I'm just going to put this out there right now. I don't write about puppies and rainbows. Far from it. My novels tend to lean toward the gritty, if not peculiar, side of life (read: twisted). But here's the thing: Just because I write it, doesn't mean I live it—I don't. After all, it is fiction, and therein lies a common misperception, that authors who write twisted stories are themselves twisted.
Case in point: at least once a week—maybe more—I'll get an email from a reader that goes something like this: “You look like such a nice guy …but then I read your book...” Or this: “Man, you're one seriously twisted dude! Where do you get this stuff?” What usually follows directly after that is: “So when's your next one coming out?”
You see, comments like that always make me wonder why readers think that suspense and horror authors actually live out that which they write. Are all romance writers great lovers? Do all historical writers live in 1800s? Of course not. So why would folks question our sanity just because we write about those who don't seem to have any?
I recently spoke with bestselling author Tess Gerritsen about this. The murders in her novels can be particularly gruesome. She said, “Well, I think I'm perfectly sane. As a group, horror and thriller writers strike me as a mild-mannered bunch, not at all prone to violence, and less combative than other genre writers. Perhaps it's because we get out all our aggressions on the page!”
She makes a good point. While I hurt people on paper, I'd never harm anyone or anything in real life. I'm a vegetarian, for heaven's sake. And I don't think I've ever met a knife-wielding horror or suspense author before. For the most part, they do tend to appear quite sane—except for when they're trying to finish a novel, that is. Another story, completely.
Robert W. Walker's novels are about as twisted as they come. On whether his readers think he's warped, he says, “I get it a lot, like at signings, people saying, 'I thought you'd have horns.' I continually ask readers 'why do you pose the author with the villain when in fact most of us share much more with the hero or heroine?'”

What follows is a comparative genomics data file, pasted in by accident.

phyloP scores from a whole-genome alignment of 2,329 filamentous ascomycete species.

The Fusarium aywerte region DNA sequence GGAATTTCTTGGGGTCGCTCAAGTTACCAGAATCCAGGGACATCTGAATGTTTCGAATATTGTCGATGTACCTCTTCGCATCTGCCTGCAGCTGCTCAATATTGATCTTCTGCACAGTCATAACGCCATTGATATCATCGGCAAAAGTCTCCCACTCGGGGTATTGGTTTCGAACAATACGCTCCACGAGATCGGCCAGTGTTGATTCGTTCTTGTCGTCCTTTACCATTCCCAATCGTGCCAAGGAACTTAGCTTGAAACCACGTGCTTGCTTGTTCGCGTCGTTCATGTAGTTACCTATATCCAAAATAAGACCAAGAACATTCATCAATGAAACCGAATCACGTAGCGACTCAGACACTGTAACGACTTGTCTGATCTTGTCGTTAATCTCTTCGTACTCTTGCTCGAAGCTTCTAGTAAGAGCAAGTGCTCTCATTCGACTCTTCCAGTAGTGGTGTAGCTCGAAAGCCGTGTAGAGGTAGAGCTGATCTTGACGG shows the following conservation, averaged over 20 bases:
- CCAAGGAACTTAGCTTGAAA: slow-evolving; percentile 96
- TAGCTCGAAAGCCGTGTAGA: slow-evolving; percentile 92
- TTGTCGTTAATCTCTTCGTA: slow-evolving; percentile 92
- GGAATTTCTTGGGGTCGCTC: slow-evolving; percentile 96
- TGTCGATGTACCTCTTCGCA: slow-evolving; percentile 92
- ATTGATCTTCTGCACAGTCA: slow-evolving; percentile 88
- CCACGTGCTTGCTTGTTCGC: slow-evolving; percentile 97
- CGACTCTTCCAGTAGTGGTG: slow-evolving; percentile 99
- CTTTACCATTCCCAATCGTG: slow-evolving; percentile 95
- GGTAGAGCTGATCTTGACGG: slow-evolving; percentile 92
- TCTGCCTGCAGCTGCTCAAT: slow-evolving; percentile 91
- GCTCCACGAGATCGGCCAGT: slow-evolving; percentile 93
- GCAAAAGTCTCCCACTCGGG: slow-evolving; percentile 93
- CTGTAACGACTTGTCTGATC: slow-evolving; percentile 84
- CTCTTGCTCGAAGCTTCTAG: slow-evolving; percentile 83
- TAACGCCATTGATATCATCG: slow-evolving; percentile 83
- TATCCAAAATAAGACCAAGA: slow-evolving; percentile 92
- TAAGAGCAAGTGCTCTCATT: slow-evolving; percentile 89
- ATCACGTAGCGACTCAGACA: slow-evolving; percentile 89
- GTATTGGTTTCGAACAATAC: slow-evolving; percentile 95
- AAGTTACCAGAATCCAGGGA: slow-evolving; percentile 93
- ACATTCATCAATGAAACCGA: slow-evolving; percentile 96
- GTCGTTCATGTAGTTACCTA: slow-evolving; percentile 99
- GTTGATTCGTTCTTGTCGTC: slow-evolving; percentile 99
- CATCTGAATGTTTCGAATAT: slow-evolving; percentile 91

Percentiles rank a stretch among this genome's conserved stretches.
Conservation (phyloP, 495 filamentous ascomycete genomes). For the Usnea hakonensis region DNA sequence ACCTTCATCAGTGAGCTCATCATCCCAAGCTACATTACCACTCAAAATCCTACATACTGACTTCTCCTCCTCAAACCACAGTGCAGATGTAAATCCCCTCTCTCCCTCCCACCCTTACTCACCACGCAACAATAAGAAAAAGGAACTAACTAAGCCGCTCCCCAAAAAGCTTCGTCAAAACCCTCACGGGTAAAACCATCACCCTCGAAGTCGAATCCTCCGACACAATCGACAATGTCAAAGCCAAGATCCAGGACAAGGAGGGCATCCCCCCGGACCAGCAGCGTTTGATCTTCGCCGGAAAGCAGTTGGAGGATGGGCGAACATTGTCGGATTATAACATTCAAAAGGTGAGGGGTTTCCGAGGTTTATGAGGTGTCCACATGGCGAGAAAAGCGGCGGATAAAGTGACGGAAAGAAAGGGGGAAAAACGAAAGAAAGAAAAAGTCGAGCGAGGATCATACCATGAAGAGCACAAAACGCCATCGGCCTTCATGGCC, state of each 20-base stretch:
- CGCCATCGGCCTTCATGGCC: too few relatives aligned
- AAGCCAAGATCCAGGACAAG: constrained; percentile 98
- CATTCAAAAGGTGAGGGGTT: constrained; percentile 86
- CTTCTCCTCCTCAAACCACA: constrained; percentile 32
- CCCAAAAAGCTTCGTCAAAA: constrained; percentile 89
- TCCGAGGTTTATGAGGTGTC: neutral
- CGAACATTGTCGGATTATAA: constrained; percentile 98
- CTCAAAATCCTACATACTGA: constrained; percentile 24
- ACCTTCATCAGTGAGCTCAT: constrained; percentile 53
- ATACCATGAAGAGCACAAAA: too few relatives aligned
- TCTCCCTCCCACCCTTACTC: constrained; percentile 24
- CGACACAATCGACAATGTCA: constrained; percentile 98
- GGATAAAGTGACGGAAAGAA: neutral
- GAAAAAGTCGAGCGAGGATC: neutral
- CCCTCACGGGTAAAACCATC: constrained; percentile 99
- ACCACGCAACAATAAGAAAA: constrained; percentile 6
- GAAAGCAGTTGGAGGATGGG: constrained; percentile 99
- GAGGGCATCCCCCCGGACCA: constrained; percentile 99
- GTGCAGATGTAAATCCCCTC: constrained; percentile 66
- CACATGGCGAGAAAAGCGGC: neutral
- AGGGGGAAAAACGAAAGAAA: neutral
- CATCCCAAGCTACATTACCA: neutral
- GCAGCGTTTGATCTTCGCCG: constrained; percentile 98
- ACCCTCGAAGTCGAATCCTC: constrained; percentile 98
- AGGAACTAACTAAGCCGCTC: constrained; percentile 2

He adds that, as writers, we're similar to actors because, “You have to become the point of view character, so if you write scenes from the POV of the killer, then you have to play the part just as an actor, like John Malcovich, has to pretend twisted, pretend evil."
I'd have to agree with him there. Just as with any character, good or bad, I need to get inside his head in order to give him dimension, make him seem real, otherwise he comes across as forced, something the reader will pick up instantly. Not always easy for me to do, however, because it can take its toll on an emotional level. But it has to be done, and truth be known, I do tend to identify with my heros more than my villains.
Lisa Gardner takes a more humorous approach as only she can do. She says, “I suspect I was dropped on my head a lot as a child. I’m honestly not sure where the ideas come from. They simply come to me, particularly creepy, scary ones. I guess it’s a good thing I can turn ideas into novels, because being an ax murderer doesn’t pay nearly as well.”
Okay, folks. Here's your chance to find out just how twisted I can be from a first-hand point of view (on paper, that is): become a follower of this blog, then add your comment below, and I may kill you (on paper, that is). One lucky winner gets a character named after him or her in my upcoming psychological thriller, The Lion, the Lamb, and the Hunted, then gets whacked. Anyone brave enough to put their life in my hands (on paper, that is)?